February 19, 2019
Reverse-engineer the way children intuitively learn about physics, to build more robust and adaptable AI and robotics applications. For example, infants learn without structured training that a ball rolled behind an object will reappear on the other side. However, AI systems often struggle with these concepts of inertia, conservation of momentum, and related common-sense reasoning. Funded in part by a grant from Facebook AI Research (FAIR) and based on an approach proposed in a 2018 paper, the IntPhys Challenge asks participants to build systems that learn by observing a dataset of animated scenes. Entries will be scored on their ability to rate the plausibility of animations that are either possible, such as a ball passing behind a wall, or impossible, such as a ball that somehow reverses direction after rolling behind a wall.
The challenge combines computer vision capabilities, including recognizing and tracking moving objects, with an ability to develop physical reasoning skills. Though it's not a perfect simulation of an infant's learning process — the AI systems can't interact with the scenes they observe, for example — the task requires a similarly unstructured training process of learning through observation. The provided training dataset consists of 25 hours of videos of rolling balls and other scenes that display accurate physics. Footage isn't labeled by activity (e.g., “rolling”) for supervised training techniques, which forces entries to learn in a more realistic, unsupervised manner.
Example of possible events: Balls in motion stay in motion.
Example of impossible events: Two balls roll behind an object and one disappears without coming out the other side.
Once trained, systems will observe a series of physically possible and impossible animations, testing their ability to understand four concepts: object permanence, shape constancy (spotting unexplained changes in shape), energy conservation (such as inertia and momentum), and spatiotemporal continuity (understanding that objects essentially can't teleport). The challenge is ongoing and open-ended. Participants can enter one submission per task, per day, up to a maximum of 100 submissions for each task. Entries will be evaluated based on plausibility scores, with the top-scoring systems listed on a public leaderboard.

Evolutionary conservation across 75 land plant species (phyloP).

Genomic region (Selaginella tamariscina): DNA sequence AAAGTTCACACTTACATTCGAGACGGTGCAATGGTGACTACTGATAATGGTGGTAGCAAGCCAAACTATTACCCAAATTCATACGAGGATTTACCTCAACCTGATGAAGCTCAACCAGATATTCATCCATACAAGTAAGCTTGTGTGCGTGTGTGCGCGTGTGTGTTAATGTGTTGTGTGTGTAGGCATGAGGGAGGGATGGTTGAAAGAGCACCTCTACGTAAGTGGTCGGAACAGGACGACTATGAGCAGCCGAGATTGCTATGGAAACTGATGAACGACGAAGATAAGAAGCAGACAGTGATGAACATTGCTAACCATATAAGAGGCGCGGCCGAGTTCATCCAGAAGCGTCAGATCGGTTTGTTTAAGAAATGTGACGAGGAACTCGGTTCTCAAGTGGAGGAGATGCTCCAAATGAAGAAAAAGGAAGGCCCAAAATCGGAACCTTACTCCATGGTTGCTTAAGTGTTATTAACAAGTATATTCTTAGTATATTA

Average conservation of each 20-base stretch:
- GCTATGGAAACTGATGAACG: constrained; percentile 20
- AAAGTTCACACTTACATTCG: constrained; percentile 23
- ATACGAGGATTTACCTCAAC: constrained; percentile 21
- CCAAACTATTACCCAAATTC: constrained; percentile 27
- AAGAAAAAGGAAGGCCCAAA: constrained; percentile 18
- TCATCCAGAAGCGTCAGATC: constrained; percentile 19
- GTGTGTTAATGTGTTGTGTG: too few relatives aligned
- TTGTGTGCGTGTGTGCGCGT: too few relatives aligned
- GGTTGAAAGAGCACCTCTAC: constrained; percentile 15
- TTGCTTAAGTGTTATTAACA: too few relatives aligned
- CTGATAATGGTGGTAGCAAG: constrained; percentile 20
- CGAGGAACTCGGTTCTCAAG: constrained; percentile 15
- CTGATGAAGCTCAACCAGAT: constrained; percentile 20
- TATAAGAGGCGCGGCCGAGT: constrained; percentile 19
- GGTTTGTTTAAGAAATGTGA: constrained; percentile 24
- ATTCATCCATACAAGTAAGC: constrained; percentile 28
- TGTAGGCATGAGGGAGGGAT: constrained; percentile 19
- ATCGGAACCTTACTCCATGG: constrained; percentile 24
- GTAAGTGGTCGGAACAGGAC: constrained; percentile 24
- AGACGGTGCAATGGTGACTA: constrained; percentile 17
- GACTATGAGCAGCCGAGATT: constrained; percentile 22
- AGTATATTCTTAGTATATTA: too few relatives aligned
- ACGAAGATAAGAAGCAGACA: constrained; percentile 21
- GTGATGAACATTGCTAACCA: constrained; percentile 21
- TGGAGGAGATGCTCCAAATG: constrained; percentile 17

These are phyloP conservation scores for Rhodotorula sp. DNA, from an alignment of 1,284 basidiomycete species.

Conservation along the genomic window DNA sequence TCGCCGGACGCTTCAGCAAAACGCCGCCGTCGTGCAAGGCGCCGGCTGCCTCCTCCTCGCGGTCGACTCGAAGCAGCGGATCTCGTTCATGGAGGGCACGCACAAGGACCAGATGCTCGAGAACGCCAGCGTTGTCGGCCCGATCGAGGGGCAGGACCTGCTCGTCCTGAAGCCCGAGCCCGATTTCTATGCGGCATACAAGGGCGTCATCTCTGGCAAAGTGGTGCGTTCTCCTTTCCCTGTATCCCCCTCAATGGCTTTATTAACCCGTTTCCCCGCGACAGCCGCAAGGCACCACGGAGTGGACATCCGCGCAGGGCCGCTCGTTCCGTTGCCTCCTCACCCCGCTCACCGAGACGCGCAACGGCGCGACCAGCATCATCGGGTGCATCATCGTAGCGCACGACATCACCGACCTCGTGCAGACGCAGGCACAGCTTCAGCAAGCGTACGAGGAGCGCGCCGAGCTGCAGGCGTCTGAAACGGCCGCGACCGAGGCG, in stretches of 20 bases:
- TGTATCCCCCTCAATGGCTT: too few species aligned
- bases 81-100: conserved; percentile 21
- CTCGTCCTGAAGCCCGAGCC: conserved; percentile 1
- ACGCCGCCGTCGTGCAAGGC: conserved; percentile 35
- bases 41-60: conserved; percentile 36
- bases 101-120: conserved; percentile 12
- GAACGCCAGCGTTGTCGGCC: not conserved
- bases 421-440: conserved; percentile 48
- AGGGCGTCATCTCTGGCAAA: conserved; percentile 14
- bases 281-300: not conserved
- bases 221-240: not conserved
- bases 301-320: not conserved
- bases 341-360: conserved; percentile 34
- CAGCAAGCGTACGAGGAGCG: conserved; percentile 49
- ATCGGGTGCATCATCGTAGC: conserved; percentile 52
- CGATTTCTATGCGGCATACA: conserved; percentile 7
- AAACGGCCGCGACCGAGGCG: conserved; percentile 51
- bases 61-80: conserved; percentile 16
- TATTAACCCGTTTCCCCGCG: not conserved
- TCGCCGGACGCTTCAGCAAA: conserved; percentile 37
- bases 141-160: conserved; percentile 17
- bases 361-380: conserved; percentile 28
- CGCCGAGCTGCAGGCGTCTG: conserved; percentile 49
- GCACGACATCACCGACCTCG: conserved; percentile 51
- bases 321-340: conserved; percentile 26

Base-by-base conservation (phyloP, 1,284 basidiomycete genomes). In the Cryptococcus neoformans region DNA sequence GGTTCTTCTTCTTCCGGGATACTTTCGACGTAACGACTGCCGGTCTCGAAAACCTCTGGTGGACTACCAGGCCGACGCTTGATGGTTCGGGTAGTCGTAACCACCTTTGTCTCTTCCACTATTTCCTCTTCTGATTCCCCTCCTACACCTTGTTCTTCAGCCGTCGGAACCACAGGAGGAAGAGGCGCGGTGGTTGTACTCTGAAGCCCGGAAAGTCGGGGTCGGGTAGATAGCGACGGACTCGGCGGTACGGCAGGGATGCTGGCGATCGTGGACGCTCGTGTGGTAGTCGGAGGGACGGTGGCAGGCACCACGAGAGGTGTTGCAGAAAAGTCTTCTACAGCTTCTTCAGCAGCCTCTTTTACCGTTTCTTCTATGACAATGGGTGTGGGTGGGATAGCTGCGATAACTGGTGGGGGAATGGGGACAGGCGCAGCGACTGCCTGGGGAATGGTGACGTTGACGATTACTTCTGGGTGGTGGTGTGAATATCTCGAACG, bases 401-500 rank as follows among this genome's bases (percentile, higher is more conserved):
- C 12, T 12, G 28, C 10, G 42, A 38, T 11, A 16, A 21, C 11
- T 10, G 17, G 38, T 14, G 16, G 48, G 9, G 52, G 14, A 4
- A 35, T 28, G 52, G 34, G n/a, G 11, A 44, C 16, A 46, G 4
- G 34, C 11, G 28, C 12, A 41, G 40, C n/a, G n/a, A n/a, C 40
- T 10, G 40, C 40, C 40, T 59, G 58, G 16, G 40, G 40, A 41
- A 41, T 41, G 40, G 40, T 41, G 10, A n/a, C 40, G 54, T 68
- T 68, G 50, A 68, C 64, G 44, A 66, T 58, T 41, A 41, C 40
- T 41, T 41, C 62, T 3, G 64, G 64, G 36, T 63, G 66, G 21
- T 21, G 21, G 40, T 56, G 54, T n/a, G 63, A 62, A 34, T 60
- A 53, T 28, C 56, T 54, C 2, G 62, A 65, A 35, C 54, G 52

An understanding of how children learn through observation could provide valuable insights for building AI systems that learn intuitively — systems that require little to no supervised training to grasp basic, observable concepts. That could help with physical interactions, such as navigating or manipulating an environment, or the more general requirements of operating within the real world, such as image recognition that accounts for objects that are in motion and often out of view. Progress in this area could directly benefit humans as well, potentially providing developmental scientists with predictive models to help assess the cognitive development of infants.